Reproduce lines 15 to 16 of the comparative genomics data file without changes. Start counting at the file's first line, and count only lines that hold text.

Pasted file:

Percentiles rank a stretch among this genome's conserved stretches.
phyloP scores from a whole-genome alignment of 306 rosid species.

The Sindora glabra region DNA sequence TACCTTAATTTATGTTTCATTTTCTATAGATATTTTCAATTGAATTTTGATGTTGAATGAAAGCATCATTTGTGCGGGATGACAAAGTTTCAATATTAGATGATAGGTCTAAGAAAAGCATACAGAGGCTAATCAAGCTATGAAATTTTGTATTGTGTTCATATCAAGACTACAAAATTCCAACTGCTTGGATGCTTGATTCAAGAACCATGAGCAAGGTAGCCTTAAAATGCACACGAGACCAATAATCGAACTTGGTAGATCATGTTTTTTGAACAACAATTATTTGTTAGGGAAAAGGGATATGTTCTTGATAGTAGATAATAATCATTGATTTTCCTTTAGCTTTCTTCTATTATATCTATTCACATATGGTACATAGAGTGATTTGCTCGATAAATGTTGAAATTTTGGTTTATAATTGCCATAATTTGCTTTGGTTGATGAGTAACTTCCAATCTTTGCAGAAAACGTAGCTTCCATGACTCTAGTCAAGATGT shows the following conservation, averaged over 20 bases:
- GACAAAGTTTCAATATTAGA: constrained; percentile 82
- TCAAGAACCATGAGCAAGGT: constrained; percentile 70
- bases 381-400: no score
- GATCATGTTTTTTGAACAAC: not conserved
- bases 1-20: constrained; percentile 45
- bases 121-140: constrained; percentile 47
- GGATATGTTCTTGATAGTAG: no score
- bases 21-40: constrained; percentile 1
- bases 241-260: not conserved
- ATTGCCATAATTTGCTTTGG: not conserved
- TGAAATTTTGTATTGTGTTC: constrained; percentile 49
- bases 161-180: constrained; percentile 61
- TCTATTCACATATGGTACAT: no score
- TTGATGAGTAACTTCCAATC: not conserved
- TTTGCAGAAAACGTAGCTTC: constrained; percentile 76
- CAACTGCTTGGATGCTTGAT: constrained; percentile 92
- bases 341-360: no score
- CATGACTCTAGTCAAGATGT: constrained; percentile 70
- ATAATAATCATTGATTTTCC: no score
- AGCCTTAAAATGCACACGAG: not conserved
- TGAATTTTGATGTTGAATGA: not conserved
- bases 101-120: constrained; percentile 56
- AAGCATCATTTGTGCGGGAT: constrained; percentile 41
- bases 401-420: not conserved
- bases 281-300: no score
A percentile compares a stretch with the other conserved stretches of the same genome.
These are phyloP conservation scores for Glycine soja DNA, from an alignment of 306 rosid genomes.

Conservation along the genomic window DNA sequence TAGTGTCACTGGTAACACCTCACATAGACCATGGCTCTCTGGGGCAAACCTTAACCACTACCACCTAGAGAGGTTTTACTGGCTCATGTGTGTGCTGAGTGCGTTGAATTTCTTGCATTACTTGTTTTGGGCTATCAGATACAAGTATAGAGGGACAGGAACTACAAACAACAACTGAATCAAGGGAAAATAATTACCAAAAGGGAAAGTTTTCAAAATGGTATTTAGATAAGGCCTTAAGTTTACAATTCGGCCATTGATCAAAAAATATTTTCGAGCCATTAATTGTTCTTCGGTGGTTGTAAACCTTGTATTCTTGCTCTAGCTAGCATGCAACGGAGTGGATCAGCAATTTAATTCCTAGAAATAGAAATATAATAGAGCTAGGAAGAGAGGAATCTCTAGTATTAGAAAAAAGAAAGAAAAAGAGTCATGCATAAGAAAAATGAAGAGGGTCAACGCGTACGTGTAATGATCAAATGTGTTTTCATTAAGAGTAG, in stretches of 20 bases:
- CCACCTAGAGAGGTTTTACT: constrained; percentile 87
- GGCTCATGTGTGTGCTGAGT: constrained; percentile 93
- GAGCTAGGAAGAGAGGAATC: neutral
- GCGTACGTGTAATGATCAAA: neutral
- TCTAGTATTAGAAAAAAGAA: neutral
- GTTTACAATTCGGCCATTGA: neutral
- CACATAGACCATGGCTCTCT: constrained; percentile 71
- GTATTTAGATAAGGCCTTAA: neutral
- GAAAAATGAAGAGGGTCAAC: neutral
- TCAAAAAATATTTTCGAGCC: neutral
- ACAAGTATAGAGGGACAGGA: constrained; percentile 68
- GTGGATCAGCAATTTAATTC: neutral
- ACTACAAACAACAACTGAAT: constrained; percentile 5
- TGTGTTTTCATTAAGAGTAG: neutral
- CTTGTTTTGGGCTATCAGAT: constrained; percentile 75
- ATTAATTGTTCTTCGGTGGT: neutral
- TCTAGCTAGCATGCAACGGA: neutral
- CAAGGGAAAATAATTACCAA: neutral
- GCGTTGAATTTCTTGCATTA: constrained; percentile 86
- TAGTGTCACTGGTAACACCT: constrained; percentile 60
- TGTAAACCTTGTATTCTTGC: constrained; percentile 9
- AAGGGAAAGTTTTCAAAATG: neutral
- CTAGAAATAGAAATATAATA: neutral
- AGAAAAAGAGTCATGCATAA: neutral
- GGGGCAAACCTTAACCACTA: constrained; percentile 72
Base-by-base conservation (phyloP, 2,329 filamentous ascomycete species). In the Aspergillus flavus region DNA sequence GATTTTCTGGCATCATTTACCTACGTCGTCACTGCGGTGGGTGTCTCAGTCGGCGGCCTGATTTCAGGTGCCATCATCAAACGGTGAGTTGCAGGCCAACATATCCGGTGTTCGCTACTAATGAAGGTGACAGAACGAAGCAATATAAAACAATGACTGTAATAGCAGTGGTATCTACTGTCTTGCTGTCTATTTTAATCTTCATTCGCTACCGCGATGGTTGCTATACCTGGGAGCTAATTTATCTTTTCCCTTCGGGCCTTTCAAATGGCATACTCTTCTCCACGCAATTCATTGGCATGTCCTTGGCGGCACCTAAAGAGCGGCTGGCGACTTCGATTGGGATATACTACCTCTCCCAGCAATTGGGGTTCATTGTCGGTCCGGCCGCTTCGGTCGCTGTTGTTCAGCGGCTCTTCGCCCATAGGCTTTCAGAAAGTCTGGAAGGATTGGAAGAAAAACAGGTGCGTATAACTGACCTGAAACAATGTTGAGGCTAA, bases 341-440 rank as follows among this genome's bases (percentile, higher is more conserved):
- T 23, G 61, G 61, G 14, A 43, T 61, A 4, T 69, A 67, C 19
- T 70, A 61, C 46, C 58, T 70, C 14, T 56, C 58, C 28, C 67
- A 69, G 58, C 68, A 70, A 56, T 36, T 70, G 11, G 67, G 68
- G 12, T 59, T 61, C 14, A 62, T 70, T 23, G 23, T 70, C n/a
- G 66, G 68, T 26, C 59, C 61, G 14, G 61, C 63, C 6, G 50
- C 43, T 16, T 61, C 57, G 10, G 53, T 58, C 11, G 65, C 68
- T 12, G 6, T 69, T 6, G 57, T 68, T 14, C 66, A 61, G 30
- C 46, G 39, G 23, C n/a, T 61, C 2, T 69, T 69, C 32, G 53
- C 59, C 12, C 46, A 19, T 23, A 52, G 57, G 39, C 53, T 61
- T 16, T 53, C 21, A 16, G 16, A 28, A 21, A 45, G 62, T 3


- bases 161-180: constrained; percentile 61
- TCTATTCACATATGGTACAT: no score